One of the most appealing things about the digital platform is that it has the ability to allow access to research more quickly than a hardbound book. The digital platform can change the mode of the catalogue from a single event (the publication of an authoritative volume) to an ongoing process, remaining a self-conscious work in progress. The scholarly rigors of the catalogue raisonné process should not be discarded, but publishing the database when it is near completion while acknowledging that some information is still needed provides genuine opportunities. Making the resource available and asking for help to fill gaps can promote participation from collectors, dealers, and museums. We have yet to test this theory with the CRCR but plan to publish sections of the database as they near completion over the coming years.
Early in his career, Rungius copyrighted a selection of his finished paintings by submitting black-and-white photographs of the works and application forms to the US Copyright Office (figs. 1–2). Numbering roughly one hundred objects, these copyrighted paintings will be the first set of records to be made available online. This set will serve as a test to see how our database is working and reveal what tweaks need to be made. The second set of records will be Rungius’s published book and magazine illustrations. The third set will be defined after we gauge the success of the first two. This model shows how the digital catalogue raisonné can have a more flexible structure, allowing experimentation with different scenarios—advancing, pausing, or even rewinding in response to various circumstances.
An important question related to digital catalogue raisonné projects is what software to use. The CRCR uses TMS Collections. While not specifically designed for catalogues raisonné, TMS has the benefit of feeding directly from the museum server to the website via another program, eMuseum. TMS Collections is also web-based, allowing catalogue workers (Melissa and me) to log in remotely from home offices instead of having to be physically at the museum. When used to its full capacity, TMS enables the kinds of linked data one would hope for in a digital platform. For example, when users pull up a record for Rungius’s Under a Northern Sky, they might see that it appeared in an issue of Forest and Stream. Clicking on the record for Forest and Stream, they can see that two other Rungius paintings appeared in that same edition and then click through to those records. Similar interactivity is possible with exhibition records and other significant fields. Another benefit of the digital platform is the ability to provide multiple images. In the case of Rungius’s copyright filings, an image of Under a Northern Sky and its completed copyright application are easy to make available. As more and better images are found, they can be added to the record and made public almost immediately.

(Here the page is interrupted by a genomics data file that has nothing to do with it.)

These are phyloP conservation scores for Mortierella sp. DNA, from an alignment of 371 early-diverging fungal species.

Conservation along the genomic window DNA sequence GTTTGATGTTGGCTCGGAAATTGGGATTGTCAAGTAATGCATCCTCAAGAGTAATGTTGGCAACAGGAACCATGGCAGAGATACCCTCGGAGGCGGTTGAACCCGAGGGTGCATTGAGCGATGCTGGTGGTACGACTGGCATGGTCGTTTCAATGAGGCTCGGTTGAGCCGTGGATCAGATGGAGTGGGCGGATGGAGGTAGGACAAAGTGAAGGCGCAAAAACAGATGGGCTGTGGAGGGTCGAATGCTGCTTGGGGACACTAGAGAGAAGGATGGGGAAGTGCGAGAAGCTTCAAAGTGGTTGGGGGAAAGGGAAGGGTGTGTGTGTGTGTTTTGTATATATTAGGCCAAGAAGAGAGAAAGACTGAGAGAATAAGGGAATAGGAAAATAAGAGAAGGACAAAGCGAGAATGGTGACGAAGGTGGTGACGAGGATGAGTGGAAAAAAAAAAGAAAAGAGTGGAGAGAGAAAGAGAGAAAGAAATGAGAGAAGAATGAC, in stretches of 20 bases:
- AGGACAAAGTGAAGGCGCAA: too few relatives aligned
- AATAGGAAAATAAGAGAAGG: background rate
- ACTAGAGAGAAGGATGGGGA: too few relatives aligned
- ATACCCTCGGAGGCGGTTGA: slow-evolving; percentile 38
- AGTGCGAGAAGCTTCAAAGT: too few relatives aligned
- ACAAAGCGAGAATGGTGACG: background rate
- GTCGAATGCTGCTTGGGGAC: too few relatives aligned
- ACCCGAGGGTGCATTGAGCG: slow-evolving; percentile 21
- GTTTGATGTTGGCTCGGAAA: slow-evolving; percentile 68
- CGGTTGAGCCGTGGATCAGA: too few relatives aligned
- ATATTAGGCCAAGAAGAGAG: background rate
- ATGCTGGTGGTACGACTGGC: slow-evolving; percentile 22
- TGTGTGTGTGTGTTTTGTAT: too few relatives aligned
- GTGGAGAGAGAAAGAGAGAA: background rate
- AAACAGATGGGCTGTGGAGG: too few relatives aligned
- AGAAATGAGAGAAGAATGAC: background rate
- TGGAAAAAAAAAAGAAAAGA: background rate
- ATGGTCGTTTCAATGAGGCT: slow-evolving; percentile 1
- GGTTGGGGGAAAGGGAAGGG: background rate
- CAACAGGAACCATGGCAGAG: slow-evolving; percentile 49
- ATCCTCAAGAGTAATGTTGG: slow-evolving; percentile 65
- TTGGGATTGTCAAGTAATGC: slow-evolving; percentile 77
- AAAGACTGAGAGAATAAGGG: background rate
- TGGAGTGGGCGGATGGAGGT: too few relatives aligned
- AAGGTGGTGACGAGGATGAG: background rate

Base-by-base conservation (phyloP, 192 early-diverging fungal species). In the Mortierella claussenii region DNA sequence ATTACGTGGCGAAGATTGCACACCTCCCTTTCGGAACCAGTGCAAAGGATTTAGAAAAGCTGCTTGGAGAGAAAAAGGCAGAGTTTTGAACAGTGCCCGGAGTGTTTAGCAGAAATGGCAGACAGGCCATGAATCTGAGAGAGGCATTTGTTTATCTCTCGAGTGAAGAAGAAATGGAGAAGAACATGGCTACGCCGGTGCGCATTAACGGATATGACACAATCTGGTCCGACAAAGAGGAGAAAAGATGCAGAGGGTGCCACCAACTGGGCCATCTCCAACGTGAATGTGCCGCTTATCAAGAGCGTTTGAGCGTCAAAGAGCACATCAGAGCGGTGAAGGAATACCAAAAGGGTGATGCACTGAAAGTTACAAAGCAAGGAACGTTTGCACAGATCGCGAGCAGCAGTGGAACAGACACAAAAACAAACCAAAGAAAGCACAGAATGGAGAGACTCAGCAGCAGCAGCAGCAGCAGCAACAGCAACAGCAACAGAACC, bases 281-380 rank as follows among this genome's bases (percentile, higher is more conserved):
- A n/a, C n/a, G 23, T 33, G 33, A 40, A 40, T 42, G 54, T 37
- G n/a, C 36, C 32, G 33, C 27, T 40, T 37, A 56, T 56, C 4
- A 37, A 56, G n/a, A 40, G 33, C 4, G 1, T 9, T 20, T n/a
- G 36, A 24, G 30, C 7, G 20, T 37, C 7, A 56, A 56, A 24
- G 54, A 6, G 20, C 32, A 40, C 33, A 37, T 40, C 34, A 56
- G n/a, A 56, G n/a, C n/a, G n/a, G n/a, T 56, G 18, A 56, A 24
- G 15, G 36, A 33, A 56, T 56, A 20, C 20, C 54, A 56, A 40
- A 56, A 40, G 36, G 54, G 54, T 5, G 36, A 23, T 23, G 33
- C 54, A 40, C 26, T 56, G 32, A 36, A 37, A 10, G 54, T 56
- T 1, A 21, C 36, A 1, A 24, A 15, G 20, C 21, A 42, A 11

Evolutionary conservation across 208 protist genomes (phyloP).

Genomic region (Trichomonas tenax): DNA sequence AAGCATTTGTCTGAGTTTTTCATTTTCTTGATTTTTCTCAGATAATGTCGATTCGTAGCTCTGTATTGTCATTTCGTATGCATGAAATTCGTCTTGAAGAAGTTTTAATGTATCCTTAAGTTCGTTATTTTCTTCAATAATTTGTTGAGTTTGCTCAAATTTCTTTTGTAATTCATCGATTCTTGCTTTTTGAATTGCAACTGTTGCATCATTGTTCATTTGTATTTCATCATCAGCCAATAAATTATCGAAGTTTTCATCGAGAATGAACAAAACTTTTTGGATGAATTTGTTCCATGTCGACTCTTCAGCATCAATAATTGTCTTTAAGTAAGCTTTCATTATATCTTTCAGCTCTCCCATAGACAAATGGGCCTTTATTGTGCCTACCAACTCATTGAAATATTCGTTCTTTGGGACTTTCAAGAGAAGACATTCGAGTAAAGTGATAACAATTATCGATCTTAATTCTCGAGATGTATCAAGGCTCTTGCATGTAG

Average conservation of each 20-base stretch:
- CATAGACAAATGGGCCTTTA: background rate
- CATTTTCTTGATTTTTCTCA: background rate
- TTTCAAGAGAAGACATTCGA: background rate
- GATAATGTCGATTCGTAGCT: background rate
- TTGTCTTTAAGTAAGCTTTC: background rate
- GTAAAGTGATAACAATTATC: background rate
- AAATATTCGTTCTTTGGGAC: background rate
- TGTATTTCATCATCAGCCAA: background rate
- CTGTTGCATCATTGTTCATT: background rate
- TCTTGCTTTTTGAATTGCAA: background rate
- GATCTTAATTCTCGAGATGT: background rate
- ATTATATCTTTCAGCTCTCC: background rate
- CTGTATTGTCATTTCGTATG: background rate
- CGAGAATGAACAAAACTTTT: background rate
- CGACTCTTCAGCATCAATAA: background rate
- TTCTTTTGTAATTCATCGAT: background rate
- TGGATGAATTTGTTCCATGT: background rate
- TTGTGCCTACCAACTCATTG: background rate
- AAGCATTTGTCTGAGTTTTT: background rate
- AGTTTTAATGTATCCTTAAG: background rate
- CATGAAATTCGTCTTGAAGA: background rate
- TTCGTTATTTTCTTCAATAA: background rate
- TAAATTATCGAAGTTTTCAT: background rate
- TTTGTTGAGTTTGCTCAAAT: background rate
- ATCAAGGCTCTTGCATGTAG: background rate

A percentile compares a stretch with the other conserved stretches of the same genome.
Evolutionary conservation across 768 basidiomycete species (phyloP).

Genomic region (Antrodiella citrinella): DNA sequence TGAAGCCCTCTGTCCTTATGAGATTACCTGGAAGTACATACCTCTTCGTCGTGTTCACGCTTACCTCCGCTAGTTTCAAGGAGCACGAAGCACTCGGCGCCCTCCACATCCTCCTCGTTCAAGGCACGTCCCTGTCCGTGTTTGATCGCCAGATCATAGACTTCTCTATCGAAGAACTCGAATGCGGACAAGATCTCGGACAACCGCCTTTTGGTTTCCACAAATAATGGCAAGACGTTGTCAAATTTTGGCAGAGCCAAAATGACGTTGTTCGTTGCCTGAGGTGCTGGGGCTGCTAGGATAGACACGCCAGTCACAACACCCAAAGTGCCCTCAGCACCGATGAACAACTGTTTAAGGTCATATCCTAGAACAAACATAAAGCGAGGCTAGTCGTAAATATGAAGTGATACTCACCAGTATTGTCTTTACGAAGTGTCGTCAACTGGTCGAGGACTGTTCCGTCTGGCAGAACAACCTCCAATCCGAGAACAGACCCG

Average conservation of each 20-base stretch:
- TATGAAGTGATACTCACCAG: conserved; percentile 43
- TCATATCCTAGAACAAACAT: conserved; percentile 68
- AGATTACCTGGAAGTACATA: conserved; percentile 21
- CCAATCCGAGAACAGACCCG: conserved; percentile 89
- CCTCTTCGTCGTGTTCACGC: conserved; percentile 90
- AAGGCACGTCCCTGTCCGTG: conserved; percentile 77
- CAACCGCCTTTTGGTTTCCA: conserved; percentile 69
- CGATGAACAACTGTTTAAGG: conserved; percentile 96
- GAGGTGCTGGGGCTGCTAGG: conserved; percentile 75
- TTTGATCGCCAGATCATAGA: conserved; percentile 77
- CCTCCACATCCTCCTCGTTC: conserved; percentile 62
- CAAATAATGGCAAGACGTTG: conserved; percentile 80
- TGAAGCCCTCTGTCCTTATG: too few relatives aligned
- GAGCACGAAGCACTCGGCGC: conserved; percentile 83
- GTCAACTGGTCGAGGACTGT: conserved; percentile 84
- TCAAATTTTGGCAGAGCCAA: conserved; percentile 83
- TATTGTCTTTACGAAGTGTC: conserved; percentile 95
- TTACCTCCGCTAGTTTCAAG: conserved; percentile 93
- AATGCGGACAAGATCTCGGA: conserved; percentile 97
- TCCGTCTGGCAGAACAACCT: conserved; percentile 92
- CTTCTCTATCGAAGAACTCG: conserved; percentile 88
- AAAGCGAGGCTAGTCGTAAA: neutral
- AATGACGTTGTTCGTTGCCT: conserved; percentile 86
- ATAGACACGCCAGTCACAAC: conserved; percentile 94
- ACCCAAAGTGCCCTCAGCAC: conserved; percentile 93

The Henry Moore Catalogue Raisonné uses TMS Collections to its full advantage and helped us learn the best ways to leverage the robust capabilities of the program. One of the challenges of creating a digital catalogue raisonné is simply learning how to use the software. Many of our early records had bibliographic and exhibition references listed in static fields that did not allow for the interconnectivity we wanted. After learning a new way to enter the data, we then had to go back through and input this information a second time, in a different way, so that it would link to other records. As with traditional catalogues, deciding on how to format entries (MLA, Chicago, etc.) and then sticking with that format consistently is another huge challenge. Since there does not seem to be one accepted “raisonné” style, I am in favor of making each entry as readable as possible, so anyone who comes across a CRCR record will be able to understand it without referencing separate lists of abbreviations or having to know the intricacies of a particular manual of style. I hope that this will make the CRCR more accessible to a broader range of people.